Chengdu J-7 II

The Chengdu J-7

II was developed from J-7 I. It was powered by an improved WP-7B turbojet offering a 12.8% higher dry thrust, a 70% higher afterburning thrust – 6,100 kgp (13,450 lbst) versus 5,100 kgp (11,240 lbst) – and a TBO doubled to 200 hours. The aircraft reverted to the fixed-geometry air intake – apparently the Chinese version of the variable intake proved unsatisfactory A larger drop tank holding 720 litres (158.4 lmp gal) was developed for the J-7 II, replacing the original 480-litre (105.6 Imp gal) model. Changes were also made to the equipment and armament; in particular, the PL-2 AAM became a standard fit at last. Also, the brake parachute container was modified, allowing the parachute to be deployed at higher speed and reducing the landing run to less than 800 m (2,640 ft).

The Chinese Chengdu J-7 II prototype performed its maiden flight on 30th December 1978 with Yu Mingwen at the controls. The Chengdu J-7 II became the first mem­ber of the J-7 family to be produced in signifi­cant numbers, entering PLAAF service in the early 1980s. Yet the production rate remained low; also, even though the PLAAF and the PLANAF were in urgent need of a modern fighter to replace the ageing J-5s and J-6s, for­eign customers seemed to enjoy priority. Apparently the Chinese defence industry was eager to earn hard currency for a technology upgrade.

In parallel with the development of the J-7 II M Airguard, in 1981 the Chengdu Aircraft Corp. joined forces with the Guizhou Aircraft Industry Corp., another manufacturer of the J-7/F-7 family, to create a true all-weather version of the fighter. The project entered full-scale development in the late 1970s. The aircraft received official designation Chengdu J-7 III (later renamed J-7C).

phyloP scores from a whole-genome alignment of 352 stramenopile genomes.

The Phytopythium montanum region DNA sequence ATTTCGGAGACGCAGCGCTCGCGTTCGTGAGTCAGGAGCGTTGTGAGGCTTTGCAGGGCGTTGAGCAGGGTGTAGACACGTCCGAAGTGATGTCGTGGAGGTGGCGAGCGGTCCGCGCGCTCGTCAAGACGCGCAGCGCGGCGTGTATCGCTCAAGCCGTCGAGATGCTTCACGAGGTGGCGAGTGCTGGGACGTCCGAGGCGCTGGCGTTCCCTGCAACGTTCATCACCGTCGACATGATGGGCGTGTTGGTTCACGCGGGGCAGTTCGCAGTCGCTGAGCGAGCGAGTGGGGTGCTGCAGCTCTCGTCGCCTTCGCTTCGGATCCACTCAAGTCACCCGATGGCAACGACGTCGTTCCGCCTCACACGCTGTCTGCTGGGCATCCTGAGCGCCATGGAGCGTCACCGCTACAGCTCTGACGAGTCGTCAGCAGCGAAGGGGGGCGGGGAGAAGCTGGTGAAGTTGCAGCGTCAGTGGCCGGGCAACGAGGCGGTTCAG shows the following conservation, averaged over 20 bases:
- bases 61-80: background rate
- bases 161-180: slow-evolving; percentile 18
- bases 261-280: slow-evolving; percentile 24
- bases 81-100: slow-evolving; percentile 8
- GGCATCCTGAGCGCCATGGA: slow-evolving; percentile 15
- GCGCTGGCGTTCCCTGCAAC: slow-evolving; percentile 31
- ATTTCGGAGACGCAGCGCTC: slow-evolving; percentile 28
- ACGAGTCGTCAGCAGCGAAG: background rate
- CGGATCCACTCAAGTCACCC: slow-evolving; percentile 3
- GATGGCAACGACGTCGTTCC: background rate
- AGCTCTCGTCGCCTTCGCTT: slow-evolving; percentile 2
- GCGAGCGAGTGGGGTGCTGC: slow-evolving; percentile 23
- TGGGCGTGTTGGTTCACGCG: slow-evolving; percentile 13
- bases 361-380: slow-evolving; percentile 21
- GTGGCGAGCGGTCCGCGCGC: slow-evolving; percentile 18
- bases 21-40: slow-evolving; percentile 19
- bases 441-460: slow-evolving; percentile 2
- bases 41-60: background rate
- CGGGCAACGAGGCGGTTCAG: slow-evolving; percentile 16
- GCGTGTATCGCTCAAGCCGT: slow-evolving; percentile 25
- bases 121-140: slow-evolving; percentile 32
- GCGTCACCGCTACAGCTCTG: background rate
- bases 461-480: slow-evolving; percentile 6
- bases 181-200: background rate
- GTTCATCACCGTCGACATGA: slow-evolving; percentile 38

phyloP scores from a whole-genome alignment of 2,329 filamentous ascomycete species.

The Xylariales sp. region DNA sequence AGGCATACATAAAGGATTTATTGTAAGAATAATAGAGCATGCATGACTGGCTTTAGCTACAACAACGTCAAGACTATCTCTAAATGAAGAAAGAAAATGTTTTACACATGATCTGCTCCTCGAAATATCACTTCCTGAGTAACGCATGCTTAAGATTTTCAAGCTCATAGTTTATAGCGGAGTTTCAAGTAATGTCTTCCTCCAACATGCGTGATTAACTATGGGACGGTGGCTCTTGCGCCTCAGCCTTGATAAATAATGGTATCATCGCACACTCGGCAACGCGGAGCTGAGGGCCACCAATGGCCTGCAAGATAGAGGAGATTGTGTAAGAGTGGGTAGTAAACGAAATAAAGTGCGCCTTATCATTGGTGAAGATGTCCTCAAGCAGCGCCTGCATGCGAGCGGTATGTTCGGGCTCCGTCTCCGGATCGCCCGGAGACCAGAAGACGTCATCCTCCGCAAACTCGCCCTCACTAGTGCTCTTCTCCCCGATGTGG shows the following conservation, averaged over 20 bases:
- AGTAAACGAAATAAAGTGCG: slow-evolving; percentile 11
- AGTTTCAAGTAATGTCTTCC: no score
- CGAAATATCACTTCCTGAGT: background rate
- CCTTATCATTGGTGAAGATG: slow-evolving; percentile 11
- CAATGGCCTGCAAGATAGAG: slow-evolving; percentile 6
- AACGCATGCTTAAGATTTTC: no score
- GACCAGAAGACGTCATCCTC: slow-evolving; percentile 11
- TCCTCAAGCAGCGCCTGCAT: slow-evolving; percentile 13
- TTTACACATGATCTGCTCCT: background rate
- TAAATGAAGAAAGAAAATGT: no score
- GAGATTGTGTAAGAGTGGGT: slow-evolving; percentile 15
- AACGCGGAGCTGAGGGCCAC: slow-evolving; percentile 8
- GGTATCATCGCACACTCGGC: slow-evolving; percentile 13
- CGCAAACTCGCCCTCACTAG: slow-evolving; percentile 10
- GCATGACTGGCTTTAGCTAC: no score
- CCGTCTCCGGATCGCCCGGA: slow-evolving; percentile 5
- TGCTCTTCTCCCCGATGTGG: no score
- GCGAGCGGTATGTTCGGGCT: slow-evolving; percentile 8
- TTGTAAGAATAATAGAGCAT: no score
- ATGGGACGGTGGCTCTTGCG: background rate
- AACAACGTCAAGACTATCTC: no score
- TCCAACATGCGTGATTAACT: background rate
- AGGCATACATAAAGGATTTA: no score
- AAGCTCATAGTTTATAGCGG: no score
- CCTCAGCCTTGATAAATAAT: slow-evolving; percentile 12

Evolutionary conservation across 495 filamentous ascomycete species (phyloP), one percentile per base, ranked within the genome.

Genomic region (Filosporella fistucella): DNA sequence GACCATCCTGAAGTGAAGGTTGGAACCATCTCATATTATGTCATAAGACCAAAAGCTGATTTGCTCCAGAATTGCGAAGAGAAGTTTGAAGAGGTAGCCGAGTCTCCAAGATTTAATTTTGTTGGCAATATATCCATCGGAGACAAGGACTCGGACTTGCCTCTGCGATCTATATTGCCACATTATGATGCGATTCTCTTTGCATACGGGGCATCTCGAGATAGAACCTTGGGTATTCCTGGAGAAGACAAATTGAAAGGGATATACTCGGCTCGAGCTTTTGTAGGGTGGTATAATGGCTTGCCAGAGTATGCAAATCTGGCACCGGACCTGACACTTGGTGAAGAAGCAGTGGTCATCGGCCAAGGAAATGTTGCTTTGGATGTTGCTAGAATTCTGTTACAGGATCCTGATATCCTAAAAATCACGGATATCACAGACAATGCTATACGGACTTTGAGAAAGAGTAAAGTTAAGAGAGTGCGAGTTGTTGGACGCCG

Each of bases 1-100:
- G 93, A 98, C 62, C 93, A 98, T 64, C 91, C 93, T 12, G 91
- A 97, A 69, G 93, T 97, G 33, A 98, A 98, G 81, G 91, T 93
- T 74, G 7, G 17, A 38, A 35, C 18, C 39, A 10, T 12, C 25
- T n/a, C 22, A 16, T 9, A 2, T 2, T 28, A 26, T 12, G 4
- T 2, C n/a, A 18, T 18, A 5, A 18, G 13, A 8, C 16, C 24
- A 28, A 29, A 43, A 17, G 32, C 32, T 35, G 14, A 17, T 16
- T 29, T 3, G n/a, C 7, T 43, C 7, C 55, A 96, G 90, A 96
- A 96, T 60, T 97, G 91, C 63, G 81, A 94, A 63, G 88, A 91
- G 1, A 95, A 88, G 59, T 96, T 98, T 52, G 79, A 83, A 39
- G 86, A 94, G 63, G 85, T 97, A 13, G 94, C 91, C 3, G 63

This was essentially an attempt to reverse- engineer the Soviet MiG-21SM – or rather its export equivalent, the MiG-21MF. China suc­ceeded in obtaining at least one MiG-21MF from Egypt, which was on friendly terms with both nations, in February 1979. Serialled ‘150 Red’, this fighter became the pattern aircraft for the Chengdu J-7 III.

The development and production responsi­bilities were shared between CAC, which was responsible for the fighter’s fuselage and final assembly, and GAIC, which would supply the wings and landing gear.

Outwardly the Chinese J-7 III was almost identical to the MiG-21MF, featuring the same large air intake with a large dielectric centrebody of pure conical shape, the two-piece cockpit canopy opening to starboard, the fat fuselage spine housing a fuel tank, the broad-chord vertical tail and the ventral cannon installation. The wings featured blown flaps. The brake parachute con­tainer, however, was closed by a J-7 I/II style upward-opening hemispherical cover instead of the MiG-21 MF’s vertically split doors.

The Chengdu J-7 III was powered by a WP-13 after­burning turbojet equivalent to the Tunnanskiy R13-300; the engine was rated at 4,100 kgp (9,040 lbst) dry and 6,600 kg (14,550 lbst) reheat. The WP-13 was reported as an indige­nous product jointly developed by the Guizhou Engine Connpany and the Chengdu Engine Company As compared to the WP-7, it had substantially higher surge resistance, higher reliability and a longer service life.

The armament included a 23-mm (.90 cali­bre) Type 23-111 twin-barrel cannon (a copy of the Gryazev/Shipunov GSh-23L) with 200 rounds. Like the F-7M, the J-7 III had four wing pylons; these were used for carrying four PL-2 or PL-5 IR-homing short-range AAMs, free-fall bombs, or rocket pods with 57-mm, 90-mm or 130-mm FFARs. The outer pylons were ‘wet’, permitting the carriage of 480-litre drop tanks.